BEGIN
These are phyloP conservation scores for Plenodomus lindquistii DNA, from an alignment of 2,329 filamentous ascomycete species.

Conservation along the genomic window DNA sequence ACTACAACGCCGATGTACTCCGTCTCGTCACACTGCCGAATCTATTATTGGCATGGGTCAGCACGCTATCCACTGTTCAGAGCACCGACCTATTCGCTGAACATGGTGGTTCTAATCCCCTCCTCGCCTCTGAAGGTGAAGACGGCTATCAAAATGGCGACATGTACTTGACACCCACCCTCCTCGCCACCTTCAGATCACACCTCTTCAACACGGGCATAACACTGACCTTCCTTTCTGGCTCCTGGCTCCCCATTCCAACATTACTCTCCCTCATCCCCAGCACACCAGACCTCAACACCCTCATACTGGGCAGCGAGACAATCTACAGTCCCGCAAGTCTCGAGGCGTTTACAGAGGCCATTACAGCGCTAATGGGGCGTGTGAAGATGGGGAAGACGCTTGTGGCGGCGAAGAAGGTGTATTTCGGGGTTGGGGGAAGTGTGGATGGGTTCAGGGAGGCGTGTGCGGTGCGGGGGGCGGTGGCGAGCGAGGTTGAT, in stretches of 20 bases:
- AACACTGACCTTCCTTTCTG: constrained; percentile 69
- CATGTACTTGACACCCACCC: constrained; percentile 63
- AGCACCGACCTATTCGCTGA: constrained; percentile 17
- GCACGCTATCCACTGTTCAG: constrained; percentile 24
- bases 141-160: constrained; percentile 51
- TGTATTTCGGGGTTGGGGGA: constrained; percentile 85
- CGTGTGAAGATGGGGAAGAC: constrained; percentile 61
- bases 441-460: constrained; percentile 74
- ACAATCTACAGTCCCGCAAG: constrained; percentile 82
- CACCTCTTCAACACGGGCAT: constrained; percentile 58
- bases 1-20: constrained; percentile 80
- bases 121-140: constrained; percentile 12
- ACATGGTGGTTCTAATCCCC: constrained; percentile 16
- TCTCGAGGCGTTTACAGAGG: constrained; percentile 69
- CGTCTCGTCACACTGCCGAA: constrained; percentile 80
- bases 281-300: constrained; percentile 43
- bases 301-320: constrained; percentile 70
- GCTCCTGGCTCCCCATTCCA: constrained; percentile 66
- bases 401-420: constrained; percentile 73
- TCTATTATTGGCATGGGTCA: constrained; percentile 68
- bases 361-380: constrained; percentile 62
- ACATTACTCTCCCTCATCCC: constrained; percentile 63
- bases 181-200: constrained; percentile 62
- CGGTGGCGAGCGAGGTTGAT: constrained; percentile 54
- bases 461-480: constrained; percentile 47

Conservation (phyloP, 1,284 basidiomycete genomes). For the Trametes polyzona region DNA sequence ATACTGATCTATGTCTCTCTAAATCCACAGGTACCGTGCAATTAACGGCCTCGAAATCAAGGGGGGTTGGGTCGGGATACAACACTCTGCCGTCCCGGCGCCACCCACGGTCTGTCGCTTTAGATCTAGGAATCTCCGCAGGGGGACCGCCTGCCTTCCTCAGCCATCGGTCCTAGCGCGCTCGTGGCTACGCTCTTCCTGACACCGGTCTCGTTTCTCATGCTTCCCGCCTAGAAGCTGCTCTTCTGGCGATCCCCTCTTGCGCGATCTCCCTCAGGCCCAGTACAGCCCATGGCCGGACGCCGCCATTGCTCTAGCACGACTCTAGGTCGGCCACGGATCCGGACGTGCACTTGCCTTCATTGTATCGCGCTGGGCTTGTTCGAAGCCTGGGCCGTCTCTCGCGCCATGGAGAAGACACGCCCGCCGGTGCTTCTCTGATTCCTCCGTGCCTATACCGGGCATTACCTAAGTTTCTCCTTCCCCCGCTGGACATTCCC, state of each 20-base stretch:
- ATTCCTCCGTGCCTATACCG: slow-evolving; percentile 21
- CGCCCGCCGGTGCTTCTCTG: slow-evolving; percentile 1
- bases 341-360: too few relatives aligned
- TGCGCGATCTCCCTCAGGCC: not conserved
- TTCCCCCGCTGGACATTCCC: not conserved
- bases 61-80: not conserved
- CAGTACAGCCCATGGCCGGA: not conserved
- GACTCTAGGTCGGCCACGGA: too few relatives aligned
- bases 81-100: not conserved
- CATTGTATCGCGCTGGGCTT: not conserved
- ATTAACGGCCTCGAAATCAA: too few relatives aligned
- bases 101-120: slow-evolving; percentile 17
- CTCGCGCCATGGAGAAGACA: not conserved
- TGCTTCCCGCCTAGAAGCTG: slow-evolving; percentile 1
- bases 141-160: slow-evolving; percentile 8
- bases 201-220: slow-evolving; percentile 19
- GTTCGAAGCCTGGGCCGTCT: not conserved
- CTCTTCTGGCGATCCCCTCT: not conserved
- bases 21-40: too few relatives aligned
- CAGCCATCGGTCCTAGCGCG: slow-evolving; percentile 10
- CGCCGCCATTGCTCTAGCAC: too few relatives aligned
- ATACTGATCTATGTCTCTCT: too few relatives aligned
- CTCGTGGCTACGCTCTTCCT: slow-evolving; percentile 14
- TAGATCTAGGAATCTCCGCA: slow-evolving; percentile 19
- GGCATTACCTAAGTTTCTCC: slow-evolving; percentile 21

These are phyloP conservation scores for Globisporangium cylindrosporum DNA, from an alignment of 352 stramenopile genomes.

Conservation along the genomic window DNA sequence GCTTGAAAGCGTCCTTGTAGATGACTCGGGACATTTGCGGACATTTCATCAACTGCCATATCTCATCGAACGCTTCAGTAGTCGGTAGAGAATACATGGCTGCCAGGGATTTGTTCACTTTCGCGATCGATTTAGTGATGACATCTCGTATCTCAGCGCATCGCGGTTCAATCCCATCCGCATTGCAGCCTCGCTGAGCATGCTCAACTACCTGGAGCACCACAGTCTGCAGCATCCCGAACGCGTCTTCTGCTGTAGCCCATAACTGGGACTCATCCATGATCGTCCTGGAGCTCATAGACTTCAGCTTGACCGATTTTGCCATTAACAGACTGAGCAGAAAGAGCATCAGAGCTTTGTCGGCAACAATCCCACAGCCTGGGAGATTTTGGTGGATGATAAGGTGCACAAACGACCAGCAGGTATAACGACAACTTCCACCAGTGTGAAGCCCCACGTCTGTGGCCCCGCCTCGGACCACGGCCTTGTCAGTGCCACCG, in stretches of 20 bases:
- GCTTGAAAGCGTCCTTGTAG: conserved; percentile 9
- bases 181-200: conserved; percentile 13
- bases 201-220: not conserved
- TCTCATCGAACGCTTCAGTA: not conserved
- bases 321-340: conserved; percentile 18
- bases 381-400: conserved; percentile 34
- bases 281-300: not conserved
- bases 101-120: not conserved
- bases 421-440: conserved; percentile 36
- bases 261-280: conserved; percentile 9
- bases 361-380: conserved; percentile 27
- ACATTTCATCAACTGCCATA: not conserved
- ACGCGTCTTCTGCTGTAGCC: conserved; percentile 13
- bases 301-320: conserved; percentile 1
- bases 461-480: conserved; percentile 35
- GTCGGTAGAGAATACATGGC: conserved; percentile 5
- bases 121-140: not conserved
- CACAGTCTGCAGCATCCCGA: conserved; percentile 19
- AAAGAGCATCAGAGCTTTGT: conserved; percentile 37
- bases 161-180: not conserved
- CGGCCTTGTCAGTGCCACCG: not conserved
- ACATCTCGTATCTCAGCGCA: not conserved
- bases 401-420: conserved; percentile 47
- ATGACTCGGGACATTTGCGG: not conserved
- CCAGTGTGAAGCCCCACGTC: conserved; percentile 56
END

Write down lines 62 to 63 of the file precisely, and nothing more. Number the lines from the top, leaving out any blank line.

- bases 281-300: not conserved
- bases 101-120: not conserved